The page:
Woodland birds charge into gardens
01 Nov 2012 | No. 2012-41
Woodland birds are pouring into gardens amidst reports of patchy seed and nut availability in the countryside. Eye-catching Siskin, Brambling, Nuthatch, Jay and Great Spotted Woodpecker are leading the way, new results from the British Trust for Ornithology (BTO) reveal.
This winter is shaping up to be one of the most exciting ever for garden bird enthusiasts. Latest findings from BTO Garden BirdWatch, a year-round survey of garden wildlife, show that over 80% of our frequently spotted garden bird species have been more abundant over recent weeks compared with 2009–2011.
Other woodland species are also converging on garden feeders. These include the trio of Nuthatch, Jay and Coal Tit. A common thread links these three birds. All are known to store food during autumn – a process known as caching – to ensure that they have sufficient reserves for the winter ahead. When natural seeds and nuts are scarce, it makes sense that these species would spend more time in gardens storing food provided by householders.
Berries also appear to be thin on the ground in parts of the countryside this autumn. In gardens, however, different fruits and berries are available owing to the presence of many native and non-native trees and shrubs. Perusing these morsels in unusually high numbers this autumn have been several members of the thrush family, most notably Blackbird, Mistle Thrush, Redwing and Fieldfare.
Tim Harrison, BTO Garden BirdWatch, commented: “Our woodlands have hit the headlines over recent weeks due to Ash dieback disease. These new results, collected weekly by volunteer birdwatchers in partnership with the BTO, highlight the importance of gardens to birds when woodland seeds and nuts, such as those produced by Beech, oak and Ash, become scarce.”
He added: “October saw levels of garden bird activity that we would normally expect at the end of November, so we are already well ahead of the curve this year. As winter draws in and natural foods are depleted yet further, people can expect to see lots more birds on their feeders.”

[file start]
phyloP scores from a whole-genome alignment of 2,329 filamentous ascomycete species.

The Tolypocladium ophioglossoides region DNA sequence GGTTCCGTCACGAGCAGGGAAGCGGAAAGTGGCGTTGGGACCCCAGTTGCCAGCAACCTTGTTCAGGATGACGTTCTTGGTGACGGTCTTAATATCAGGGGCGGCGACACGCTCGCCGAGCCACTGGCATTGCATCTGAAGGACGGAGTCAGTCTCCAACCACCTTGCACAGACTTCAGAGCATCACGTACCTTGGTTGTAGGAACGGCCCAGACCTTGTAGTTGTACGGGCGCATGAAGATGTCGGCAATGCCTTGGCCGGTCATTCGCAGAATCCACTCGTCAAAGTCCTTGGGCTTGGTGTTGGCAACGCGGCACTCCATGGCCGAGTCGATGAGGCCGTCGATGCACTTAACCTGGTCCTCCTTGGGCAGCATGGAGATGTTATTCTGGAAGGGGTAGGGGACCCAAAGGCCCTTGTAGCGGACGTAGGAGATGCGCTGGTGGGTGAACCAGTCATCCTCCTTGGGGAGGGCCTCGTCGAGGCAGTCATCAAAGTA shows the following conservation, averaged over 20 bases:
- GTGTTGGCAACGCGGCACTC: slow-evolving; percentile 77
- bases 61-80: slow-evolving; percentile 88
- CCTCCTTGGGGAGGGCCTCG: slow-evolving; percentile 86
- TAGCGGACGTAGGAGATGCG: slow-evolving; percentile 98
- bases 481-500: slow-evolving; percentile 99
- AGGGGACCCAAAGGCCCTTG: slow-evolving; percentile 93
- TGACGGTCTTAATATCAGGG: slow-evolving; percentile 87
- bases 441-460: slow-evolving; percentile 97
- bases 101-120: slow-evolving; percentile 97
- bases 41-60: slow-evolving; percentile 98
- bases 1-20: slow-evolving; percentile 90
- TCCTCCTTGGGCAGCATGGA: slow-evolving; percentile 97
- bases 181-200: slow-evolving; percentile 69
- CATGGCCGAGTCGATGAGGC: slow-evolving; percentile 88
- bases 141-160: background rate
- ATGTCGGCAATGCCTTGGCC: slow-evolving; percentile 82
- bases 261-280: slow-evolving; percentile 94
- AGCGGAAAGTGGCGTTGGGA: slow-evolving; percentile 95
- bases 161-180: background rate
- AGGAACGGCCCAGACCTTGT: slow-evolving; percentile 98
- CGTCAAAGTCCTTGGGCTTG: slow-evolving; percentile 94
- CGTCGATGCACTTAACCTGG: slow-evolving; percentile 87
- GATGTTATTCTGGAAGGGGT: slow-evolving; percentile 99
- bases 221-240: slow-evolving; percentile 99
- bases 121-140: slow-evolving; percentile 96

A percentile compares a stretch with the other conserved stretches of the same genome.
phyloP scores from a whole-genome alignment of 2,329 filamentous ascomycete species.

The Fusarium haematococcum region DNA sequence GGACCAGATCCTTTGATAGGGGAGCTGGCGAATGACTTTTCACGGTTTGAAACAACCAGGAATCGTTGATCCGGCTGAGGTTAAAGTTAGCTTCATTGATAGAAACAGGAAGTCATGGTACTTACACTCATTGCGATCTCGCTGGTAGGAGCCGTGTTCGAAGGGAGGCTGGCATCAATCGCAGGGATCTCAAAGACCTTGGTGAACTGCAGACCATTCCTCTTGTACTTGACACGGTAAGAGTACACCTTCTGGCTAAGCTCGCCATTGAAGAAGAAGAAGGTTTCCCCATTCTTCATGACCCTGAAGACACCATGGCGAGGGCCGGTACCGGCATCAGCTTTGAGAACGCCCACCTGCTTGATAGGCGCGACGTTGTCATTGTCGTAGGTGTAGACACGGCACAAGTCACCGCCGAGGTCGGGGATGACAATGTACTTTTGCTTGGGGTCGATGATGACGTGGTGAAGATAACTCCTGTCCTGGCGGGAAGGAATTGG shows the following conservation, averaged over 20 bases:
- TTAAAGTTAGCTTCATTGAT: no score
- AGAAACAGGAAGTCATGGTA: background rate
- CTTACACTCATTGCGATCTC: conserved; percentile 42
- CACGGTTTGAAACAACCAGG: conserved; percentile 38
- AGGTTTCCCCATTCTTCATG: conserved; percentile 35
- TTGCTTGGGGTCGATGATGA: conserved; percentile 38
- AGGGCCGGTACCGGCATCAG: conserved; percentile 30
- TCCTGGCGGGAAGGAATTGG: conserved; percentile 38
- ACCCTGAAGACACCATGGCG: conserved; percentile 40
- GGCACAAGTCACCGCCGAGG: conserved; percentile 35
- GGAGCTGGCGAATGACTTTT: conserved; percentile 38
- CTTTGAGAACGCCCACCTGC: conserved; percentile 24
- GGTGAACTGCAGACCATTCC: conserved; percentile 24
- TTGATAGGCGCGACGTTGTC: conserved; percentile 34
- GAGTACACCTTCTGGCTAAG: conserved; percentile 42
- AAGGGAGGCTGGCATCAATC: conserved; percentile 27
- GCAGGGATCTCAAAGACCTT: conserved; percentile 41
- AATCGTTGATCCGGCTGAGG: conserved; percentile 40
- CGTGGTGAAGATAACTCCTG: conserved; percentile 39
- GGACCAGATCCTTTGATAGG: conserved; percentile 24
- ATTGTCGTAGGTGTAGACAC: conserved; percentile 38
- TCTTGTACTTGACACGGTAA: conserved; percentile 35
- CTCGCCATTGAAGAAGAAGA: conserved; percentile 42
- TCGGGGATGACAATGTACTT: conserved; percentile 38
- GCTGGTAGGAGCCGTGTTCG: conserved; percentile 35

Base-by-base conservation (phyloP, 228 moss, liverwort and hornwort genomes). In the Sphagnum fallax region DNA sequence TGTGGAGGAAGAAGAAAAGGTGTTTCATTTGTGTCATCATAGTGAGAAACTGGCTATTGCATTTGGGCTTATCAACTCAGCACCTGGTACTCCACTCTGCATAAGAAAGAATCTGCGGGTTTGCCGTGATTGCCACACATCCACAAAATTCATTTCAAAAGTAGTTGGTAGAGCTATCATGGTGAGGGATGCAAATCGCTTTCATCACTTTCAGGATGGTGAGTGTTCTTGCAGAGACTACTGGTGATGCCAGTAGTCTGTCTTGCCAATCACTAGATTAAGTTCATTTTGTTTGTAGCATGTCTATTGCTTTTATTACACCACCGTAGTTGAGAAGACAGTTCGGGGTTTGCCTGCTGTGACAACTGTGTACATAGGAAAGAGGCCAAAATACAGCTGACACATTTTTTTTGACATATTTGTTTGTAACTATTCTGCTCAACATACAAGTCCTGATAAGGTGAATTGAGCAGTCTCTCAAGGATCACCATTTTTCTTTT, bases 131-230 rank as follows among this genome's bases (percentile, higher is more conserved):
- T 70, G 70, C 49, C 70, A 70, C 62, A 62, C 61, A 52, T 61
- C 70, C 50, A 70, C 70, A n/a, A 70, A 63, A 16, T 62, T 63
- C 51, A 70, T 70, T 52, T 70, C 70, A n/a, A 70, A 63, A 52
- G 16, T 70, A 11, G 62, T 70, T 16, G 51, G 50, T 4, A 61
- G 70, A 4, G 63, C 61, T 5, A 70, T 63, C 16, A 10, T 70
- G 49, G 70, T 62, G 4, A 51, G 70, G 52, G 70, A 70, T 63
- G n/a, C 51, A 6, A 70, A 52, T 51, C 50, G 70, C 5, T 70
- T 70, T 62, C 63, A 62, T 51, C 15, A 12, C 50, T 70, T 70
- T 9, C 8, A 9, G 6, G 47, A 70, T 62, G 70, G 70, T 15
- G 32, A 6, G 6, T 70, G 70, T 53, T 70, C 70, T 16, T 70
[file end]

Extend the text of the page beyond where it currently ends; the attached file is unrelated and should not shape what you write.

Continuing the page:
Dr Harrison concluded with some feeding advice: “Aim to provide a range of bird foods in your garden, such as suet blocks for tits, sunflower hearts and nyjer seed for finches, mealworms for Robins, ground seed mixes for Dunnocks and apples and pears for thrushes. Then, just sit back and let the BTO know what you see.”
Make your garden count with the BTO! For a free Garden BirdWatch enquiry pack, including a copy of our quarterly magazine for participants, email gbw [at] bto.org or telephone 01842-750050.
Notes for Editors
- The BTO Garden BirdWatch is the only nationwide survey of garden birds to run weekly throughout the year, providing important information on how birds use gardens, and how this use changes over time. Currently, some 14,500 people take part in the project. The project is funded by participants' contributions and is the largest year-round survey of garden birds in the world. For more information see www.bto.org/gbw.
- The results presented here are from BTO Garden BirdWatch, comparing data from October 2012 vs. the October average from 2009–2011. Weekly peak counts of around 40 ‘core’ garden species were examined.
- The BTO is the UK's leading bird research organisation. Over thirty thousand birdwatchers contribute to the BTO's surveys. They collect information that forms the basis of conservation action in the UK. The BTO maintains a staff of 100 at its offices in Norfolk, Stirling and Bangor, who analyse and publicise the results of project work. The BTO's investigations are funded by government, industry and conservation organisations. www.bto.org
Short-eared Owl Tracking
New tracking work aims to better understand why this hard to monitor species may be in decline.
Citizen Science in Shetland
BTO volunteer Hugh Tooby shares his journey through Shetland as part of the Upland Rovers scheme.